The .NET of Tomorrow

Exciting times lie ahead for .NET developers. During Build, Microsoft’s biggest developer event of the year, clear roadmaps were given on the future of .NET and C#. Microsoft is re-positioning .NET to be a platform that can be written anywhere and run anywhere, which is a departure from it’s long history of proprietary technologies.

Microsoft is also reinventing itself in other ways too, like its developer tooling and the way it communicates with developers in general. This more open nature of Microsoft has even started to win over even the most skeptical of developers, such as my co-worker Cody Lindley, which you can see in his latest article, “What Has Microsoft Done For You Lately?”.

So what does all this mean for .NET developers? A well thought-out roadmap from Microsoft showing the strategy for the future of .NET. In this post, we’ll take a look at what that roadmap is.

Frameworks and Libraries

The state of .NET today is a little scattered. Restructuring projects always seem to make them worse before they get better, and this is no different. The road ahead has been a bit fuzzy since the introduction of .NET Core and perhaps got a little fuzzier with the recent announcement adding Xamarin to the mix.

While these are exciting times, they are unclear and uncertain for developers.


.NET Today

With the current structure of .NET, creating code that spans across different Microsoft platforms means working with portable class libraries (PCL). The PCL has shared functionality, but is very limited when compared to the .NET framework and understanding how the PCL is supported on various platforms is less than straightforward. In addition, working across the complete .NET ecosystem means working with up to three different base libraries: Base Class Library (.NET Framework), .NET Core, and Mono Class Library (Xamarin). Developer fatigue really begins to set in when trying to grasp which APIs are available for a given scenario.


.NET Tomorrow

Thankfully Microsoft understands the issue at hand and has a clear vision of how .NET things will work in the .NET of tomorrow. A big part of this strategy is to deprecate the PCL and replace it with a contract for common API support. This new contract will be called the .NET Standard Library. The .NET Standard Library will also include a specific set of reference assemblies that all .NET Platforms must support, known as the .NET Platform Standard.


The .NET Standard Library decouples the application models from the base libraries and tooling. This decoupled scenario allows for better code reuse and a shorter learning curve. Having a decoupled approach also means that the .NET Standard Library can be updated with less friction (aka breaking changes), this will mean more innovation at a faster pace. As the .NET Standard Library API surface increases with newer versions, some platforms will be left behind and become legacy. The upside is that new and yet to be created platforms have a clear foundation to build upon.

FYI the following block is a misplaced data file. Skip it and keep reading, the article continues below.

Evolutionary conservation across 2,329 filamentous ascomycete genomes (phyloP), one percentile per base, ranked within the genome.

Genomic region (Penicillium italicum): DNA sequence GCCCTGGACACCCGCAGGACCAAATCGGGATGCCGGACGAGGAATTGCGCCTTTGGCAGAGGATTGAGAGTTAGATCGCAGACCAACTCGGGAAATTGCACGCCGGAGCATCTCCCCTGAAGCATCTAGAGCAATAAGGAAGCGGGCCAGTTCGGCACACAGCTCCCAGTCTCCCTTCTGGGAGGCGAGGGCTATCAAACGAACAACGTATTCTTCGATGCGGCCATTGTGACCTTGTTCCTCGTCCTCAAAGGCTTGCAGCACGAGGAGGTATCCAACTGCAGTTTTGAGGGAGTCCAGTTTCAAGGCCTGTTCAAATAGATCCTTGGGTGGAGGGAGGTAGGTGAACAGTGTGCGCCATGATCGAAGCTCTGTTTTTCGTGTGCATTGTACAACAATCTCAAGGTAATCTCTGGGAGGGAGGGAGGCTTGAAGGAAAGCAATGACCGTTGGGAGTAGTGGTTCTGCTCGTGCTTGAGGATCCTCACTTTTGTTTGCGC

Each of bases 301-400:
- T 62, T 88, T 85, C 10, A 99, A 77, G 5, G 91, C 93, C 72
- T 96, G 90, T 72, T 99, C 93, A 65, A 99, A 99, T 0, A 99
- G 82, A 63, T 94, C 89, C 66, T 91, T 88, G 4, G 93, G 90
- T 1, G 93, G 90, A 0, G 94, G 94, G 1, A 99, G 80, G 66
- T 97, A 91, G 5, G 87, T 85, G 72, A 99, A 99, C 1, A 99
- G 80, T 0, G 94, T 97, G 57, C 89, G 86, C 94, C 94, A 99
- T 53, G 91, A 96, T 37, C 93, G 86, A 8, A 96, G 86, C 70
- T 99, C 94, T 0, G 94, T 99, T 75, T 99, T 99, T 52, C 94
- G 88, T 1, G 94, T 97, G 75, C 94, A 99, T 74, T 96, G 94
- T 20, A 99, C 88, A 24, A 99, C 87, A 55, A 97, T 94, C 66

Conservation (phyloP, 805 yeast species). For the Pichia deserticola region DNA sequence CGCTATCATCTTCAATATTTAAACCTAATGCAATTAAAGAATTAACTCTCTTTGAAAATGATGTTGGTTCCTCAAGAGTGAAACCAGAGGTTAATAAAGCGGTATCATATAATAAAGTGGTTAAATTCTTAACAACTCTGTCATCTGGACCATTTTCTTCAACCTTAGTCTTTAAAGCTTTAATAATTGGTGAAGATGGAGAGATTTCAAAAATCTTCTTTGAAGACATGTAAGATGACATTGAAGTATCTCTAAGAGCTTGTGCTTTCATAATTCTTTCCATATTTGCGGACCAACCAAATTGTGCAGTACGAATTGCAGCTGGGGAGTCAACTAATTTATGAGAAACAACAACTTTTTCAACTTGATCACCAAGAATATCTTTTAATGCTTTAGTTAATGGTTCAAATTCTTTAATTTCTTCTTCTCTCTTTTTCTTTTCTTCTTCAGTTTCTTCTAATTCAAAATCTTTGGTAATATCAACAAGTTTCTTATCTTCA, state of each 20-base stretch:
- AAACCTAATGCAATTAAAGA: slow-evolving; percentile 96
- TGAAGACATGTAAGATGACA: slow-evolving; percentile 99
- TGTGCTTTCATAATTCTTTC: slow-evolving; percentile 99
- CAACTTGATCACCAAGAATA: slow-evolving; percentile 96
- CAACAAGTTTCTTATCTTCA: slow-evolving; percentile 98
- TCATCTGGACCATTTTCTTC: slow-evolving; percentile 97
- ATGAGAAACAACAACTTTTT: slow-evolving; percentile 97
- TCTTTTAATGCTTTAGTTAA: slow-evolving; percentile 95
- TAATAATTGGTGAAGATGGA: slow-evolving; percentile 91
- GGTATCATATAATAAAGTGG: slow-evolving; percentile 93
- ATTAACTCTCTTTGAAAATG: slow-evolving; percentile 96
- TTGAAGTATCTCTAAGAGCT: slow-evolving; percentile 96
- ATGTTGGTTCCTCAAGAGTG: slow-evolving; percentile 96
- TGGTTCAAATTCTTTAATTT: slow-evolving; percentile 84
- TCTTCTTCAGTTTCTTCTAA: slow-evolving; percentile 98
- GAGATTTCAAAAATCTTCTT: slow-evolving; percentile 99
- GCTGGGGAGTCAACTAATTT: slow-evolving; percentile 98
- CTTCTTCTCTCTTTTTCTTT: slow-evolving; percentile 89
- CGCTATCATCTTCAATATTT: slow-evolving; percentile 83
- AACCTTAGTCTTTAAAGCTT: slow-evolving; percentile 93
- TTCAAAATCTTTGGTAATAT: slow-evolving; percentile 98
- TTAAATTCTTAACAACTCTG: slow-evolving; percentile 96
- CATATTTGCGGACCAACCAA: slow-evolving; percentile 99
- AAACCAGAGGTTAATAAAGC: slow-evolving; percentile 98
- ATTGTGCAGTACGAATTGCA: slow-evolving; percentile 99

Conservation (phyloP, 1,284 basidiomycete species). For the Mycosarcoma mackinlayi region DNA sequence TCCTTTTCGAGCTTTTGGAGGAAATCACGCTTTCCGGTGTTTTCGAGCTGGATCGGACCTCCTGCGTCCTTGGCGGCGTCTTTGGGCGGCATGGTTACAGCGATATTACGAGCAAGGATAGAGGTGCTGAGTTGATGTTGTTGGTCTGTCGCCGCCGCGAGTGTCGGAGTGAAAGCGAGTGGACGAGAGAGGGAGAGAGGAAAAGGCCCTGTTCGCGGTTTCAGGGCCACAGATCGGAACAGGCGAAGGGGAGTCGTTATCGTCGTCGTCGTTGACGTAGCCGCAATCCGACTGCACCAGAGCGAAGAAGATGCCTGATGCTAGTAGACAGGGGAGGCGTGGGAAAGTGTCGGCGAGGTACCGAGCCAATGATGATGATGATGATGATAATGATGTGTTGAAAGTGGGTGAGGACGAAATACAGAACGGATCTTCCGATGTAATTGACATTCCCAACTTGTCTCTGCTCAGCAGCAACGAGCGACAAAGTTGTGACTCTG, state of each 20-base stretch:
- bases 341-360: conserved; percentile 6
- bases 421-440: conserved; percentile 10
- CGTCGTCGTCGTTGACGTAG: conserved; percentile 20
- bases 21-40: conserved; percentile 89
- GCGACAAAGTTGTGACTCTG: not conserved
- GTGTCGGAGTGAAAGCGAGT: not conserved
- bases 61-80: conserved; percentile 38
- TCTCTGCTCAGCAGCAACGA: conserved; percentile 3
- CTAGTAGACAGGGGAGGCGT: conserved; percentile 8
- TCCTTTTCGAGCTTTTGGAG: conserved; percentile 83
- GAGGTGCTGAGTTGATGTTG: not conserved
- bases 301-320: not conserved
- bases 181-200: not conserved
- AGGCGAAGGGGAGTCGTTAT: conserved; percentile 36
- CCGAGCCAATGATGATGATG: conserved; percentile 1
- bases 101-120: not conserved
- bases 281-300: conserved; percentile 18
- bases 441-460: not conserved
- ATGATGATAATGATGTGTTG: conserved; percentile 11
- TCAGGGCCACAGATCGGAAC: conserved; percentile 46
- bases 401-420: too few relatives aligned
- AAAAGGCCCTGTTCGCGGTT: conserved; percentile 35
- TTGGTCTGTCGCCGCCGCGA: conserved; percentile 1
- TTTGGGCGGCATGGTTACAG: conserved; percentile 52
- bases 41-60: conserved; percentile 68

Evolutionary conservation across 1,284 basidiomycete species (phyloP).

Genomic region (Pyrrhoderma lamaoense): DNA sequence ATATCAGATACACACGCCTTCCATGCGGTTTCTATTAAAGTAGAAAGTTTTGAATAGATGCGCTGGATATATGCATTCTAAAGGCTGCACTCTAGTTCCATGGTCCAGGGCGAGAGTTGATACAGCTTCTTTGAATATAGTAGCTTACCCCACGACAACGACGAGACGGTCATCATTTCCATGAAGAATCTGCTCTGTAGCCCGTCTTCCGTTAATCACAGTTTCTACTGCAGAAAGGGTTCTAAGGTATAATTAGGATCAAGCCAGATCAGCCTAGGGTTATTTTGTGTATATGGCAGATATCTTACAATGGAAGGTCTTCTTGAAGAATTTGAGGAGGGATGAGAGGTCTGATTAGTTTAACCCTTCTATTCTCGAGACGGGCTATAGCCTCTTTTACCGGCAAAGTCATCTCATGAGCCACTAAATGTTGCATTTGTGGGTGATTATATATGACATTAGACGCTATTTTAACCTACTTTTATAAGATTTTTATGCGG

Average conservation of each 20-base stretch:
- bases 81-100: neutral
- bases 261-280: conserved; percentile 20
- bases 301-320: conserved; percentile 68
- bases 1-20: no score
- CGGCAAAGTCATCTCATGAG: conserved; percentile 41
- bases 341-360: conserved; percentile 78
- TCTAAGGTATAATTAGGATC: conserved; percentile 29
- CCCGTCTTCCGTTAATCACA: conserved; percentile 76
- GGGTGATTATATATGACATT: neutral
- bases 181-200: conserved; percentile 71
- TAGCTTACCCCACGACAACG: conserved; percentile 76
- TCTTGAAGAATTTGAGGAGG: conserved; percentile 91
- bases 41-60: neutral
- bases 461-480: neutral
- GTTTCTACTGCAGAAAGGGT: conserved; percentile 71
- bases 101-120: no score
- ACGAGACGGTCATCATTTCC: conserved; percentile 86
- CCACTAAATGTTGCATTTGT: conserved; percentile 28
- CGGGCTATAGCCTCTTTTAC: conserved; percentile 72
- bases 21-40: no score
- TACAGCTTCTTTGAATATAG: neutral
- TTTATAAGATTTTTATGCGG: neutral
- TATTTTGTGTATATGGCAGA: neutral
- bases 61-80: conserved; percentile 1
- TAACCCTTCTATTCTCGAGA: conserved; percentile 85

With the following table it’s easy to see that an ASP.NET Core 1.0 application has access to the full .NET Platform Standard version 1.5 APIs. In the same regard, Windows Phone 8.1 would not have access to APIs added to the standard after version 1.2.

Target Platform Name Alias
.NET Platform Standard netstandard 1.0 1.1 1.2 1.3 1.4 1.5
.NET Core netcoreapp 1.0
.NET Framework net 4.6.2
Universal Windows Platform uap 10.0
Windows win 8.1
Windows Phone wpa 8.1
Windows Phone Silverlight wp 8.1
Mono/Xamarin Platforms *
Mono *

The Language of the Future is C#

Since C# is the most popular language in .NET, it’s necessary to include it in the conversation. While C# is a very mature language, it has an exciting future as well. Much like the .NET framework, C# is being developed as an open source project. Now that C# is open source, its development will be visible to the public, including the roadmap.

C# 7 and beyond

Much like with the .NET Standard Library, Microsoft is promising a faster release cycle with C#. These out-of-band releases will include new language features to further enhance an already robust and mature language. In future releases we’ll see some interesting new ways for developers to write C#.

  • Local functions will allow functions inside of methods that will have access to variables in scope.

  • Tuples let functions return multiple results. The results can be named so that the code remains readable.

    //Local function and Tuples preview
    static void Main(string[] args)
      int[] numbers = { 1,2,3,4,5 };
      // Local function
      (int sum, int count) Tally(IEnumerable list)
        var r = (s: 0, c: 0);
        foreach (var v in list)
          r.s += v; r.c++;
        return r; // return Tuple of (int:sum, int:count)
      var t = Tally(numbers);
      WriteLine($"Sum: {t.sum}, Count {t.count}"); // => Sum: 15, Count: 5
  • Pattern matching extensions for C# enable many of the benefits of algebraic data types and pattern matching from functional languages, but in a way that smoothly integrates with the feel of the underlying language. Pattern matching is able to switch on the type of data and offers greater flexibility when working with non-primitive data types.

    // pattern matching in C#
    var people = {
                  new Student("Dustin", "Campbell", 195434) { Grades = { 4.0m, 4.0m, 3.9m, 4.0m, 3.8m, 4.0m }},
                  new Student("Mads", "Torgersen", 193845) { Grades = { 2.0m, 2.4m, 3.4m, 1.8m, 3.9m, 0.2m }},
                  new Student("David", "Stephens", 230954) { Grades = { }},
                  new Professor("Anders", "Hejlsberg", "Programming languages"),
                  new Professor("Scott", "Guthrie", "Clouds"),
                  new Professor("Scott", "Hunter", ".NET")
    foreach (var p in people) 
      if (p is Professor { Subject is var s, FirstName is "Scott"})
        WriteLine($"One of the Scotts is teaching {s}");
      if (p is Student { FirstName is var n, Gpa is decimal g})
        WriteLine($"{n} has a GPA of {g}:N2");
  • Immutable objects are a feature being discussed for beyond C# 7. Immutable objects are an explicit shorthand way of writing immutable classes with the added benefit of the compiler being able to identify them as immutable.

    // new up an immutable object 
    var p1 = new Point { X = 3, Y = 7 };
    // copy p1 to p2 with an X value of negative p1's X value.